Giving gifts in kind: it’s not only the thought that counts
Last weekend, I got a call from home. A friend of the family was planning a visit to Tanzania. He had sports equipment and wanted to bring it with him to donate to an NGO who could use it. Was there any chance I knew of one?
The short answer is “no.” The long answer is a little more complicated.
From time to time, I get asked if I can coordinate the distribution of donated goods from Canadian individuals to NGOs on the ground. OK, that’s a lie. It hasn’t happened before. But this past week, it happened twice.
At the risk of sounding preachy, or worse yet, self-righteous, I am compelled to explain why you should think twice before donating unsolicited gifts-in-kind overseas.
Gifts in kind are non-monetary donations of goods or services. While these types of donations, especially unsolicited ones, are well intentioned, their impact can do more harm than good.
Many international organizations do not accept non-monetary donations. Right to Play, a global organization that empowers children through sport is among them. The high “cost of shipping and the resources required to distribute and manage such donations” makes them more trouble than they’re worth.
Doctors Without Borders purchases much-needed medical supplies prior to medical emergencies and therefore does not accept donated drugs, food or equipment in humanitarian crises. Whenever possible, UNICEF UK tries to “procure items locally … where it can assist the local economy.”
While sourcing items locally can strengthen local economies, sourcing them abroad can have precisely the opposite effect.
In the 1980s, Kenya had a booming textile industry, which supported 30 per cent of the formal labour force. In the early 1990s, economic liberalization policies that allowed for the importation of used clothing left the industry in tatters.
Local textile manufacturers just couldn’t compete with the items donated by well-meaning westerners thinking their goods would be distributed freely to those in need. The garment industry is only now picking up again due to a shrinking textile industry in Asia.
In addition to economic factors, the Centre for Responsible Travel also notes that individuals should consider that unsolicited donations “can perpetuate cycles of dependency, cause corruption, burden communities with unwanted or inappropriate donations, and require recipients to spend time and resources to handle ‘gifts’ they didn’t request or cannot use.”
Still, there remains so much need in communities around the world. So what can we do to ensure our gifts have the greatest impact and are used responsibly?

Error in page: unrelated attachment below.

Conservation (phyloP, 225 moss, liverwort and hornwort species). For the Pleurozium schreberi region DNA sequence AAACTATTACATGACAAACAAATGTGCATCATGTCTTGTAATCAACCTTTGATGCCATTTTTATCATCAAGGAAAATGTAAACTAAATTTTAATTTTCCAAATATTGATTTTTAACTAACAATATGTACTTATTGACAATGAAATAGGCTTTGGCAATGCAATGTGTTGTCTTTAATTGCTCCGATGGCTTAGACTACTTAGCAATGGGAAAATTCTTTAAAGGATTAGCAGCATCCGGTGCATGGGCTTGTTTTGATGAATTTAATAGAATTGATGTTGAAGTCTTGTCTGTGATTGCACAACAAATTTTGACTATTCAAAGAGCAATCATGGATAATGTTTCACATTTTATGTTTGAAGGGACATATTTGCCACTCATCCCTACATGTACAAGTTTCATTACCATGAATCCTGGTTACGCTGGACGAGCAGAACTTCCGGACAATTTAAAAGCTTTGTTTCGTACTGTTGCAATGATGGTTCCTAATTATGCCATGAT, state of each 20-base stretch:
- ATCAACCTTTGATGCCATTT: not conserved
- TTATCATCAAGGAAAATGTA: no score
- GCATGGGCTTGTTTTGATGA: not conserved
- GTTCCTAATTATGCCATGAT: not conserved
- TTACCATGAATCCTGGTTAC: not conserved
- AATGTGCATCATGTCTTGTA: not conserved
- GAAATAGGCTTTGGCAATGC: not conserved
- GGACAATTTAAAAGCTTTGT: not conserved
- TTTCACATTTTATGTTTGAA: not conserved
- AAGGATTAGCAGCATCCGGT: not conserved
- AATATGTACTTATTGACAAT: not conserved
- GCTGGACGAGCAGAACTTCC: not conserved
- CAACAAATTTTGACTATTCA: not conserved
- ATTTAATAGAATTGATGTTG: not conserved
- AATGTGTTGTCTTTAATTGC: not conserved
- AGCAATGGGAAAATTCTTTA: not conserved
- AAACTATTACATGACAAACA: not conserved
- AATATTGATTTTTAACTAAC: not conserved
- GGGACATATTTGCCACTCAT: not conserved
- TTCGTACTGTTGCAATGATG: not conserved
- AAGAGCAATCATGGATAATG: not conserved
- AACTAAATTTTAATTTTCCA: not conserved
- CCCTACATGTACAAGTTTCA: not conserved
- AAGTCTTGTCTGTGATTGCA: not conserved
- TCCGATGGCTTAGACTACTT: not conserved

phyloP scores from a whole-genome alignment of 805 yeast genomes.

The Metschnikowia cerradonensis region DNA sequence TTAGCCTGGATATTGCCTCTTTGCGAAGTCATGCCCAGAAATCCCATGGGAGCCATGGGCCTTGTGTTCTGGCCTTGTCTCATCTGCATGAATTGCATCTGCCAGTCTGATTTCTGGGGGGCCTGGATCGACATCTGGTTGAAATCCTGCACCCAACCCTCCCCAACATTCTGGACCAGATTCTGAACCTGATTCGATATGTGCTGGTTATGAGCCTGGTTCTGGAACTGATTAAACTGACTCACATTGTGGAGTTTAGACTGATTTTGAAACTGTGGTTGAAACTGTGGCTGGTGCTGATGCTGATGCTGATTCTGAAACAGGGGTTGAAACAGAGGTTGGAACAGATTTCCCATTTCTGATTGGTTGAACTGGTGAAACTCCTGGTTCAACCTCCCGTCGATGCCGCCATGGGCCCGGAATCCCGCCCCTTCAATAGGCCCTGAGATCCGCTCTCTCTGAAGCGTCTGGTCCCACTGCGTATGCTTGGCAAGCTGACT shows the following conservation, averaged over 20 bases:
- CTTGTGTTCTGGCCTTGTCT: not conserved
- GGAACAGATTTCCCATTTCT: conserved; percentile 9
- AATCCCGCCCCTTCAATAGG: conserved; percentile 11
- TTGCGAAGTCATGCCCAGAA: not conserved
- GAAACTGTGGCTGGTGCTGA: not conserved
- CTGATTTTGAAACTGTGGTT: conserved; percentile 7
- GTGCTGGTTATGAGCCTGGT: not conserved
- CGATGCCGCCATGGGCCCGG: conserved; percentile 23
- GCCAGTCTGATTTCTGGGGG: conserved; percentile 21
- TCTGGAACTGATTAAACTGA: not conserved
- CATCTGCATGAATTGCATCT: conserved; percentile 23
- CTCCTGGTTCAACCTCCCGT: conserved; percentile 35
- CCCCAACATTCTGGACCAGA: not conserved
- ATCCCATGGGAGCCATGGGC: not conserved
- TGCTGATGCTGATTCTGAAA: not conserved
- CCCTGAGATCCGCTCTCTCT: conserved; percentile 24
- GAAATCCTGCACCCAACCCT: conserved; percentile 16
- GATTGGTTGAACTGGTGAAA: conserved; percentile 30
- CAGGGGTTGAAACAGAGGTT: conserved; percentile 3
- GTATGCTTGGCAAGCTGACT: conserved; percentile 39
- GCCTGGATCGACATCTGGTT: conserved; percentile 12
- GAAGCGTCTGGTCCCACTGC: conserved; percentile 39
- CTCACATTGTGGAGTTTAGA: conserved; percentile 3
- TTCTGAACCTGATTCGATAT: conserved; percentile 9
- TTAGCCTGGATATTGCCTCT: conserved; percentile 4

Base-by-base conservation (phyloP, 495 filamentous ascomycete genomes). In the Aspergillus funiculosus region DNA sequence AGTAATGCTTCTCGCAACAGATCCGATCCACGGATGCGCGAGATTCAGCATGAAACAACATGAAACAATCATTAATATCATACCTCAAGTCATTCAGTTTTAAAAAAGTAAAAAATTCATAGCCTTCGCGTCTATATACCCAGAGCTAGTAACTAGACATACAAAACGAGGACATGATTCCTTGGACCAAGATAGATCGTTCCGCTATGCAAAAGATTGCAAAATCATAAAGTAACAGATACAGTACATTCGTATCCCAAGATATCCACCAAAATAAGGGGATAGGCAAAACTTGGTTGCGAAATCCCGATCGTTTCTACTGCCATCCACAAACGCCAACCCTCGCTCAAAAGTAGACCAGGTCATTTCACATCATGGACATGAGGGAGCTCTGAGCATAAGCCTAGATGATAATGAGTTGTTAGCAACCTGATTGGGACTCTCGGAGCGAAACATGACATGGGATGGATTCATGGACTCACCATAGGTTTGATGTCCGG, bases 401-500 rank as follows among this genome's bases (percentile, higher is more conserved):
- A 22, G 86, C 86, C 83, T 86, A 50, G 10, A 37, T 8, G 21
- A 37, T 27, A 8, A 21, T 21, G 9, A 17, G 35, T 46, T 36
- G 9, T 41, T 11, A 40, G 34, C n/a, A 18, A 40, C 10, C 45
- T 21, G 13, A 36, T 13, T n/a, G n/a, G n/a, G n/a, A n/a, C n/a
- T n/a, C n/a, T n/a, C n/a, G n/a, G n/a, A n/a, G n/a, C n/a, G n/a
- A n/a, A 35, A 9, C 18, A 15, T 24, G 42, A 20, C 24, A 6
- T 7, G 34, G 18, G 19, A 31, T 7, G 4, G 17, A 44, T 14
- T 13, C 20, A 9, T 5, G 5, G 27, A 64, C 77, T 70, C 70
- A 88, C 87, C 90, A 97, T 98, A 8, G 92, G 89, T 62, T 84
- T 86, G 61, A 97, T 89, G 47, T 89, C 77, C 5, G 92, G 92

My suggestion is to find out what the needs are at your cause of choice. Your local food bank probably needs non-perishable food items, diapers and toiletries. New refugees relocating to Canada may need household items or warm clothing for their children. If you’re planning to donate internationally however, the greatest need and most effective gift is likely money.
Financial donations require no transportation costs and can be sent quickly and efficiently to where funds are needed the most. In addition, they are often matched or multiplied by governments or other agencies, increasing their impact.
Ian Abbot, my massage therapist in Victoria, BC, was the second person who reached out to me this past week. He decided he wanted to do more than just make a one-time donation, he wanted to spearhead a fundraiser. The problem was, he was unsure who to connect with and how.
“I’ve always been very passionate about alternative energy and the way it can make the world a cleaner place,” he wrote. “Then I thought about the fact that clean and affordable energy can have a profound effect in places like Africa.”
I immediately thought of Canadian NGO and Uniterra partner, Farm Radio International. FRI empowers small-scale farmers to meet their food security needs through innovative and informative community radio programs. Solar powered radios are essential for community listening groups – a cornerstone of many FRI impact projects. Farmers report that listening together not only enables them to learn from the programs, but also from each other.
Empowering farmers with information through the power of radio is a cause Ian could get behind. He’s already reached out to FRI and is eager to start a fundraiser.
Giving back is a priority for many of us, especially those who visit or plan to visit a developing country. I felt the same way the first time I came here 13 years ago.
At 20 years old, I had never encountered the kind of desperate, gripping poverty I saw here. The first time a small child tugged at my pant leg with an outstretched hand, my knee-jerk reaction was to give. Without thinking, I reached into my pocket.
It’s a human reaction, I think – to give blindly in such situations. What I didn’t consider was that children who beg often skip school or drop out to pursue more lucrative (short term) opportunities on the street. I didn’t realize that giving handouts could contribute to and perpetuate cycles of dependency while depriving children of their education.
I’m not trying to vilify well-intentioned individuals — just the opposite in fact. I would like to see more compassion and giving in this world; more people who are willing to share what they have, whether it be knowledge, resources or skills.
I just believe we need to take the time to think first.
Planning a trip abroad? Here are some resources to get you started
Did you Know?
2017 is the International Year for Sustainable Tourism for Development. Click here to learn more about how responsible tourism can contribute to economic growth, poverty reduction and environmental protection.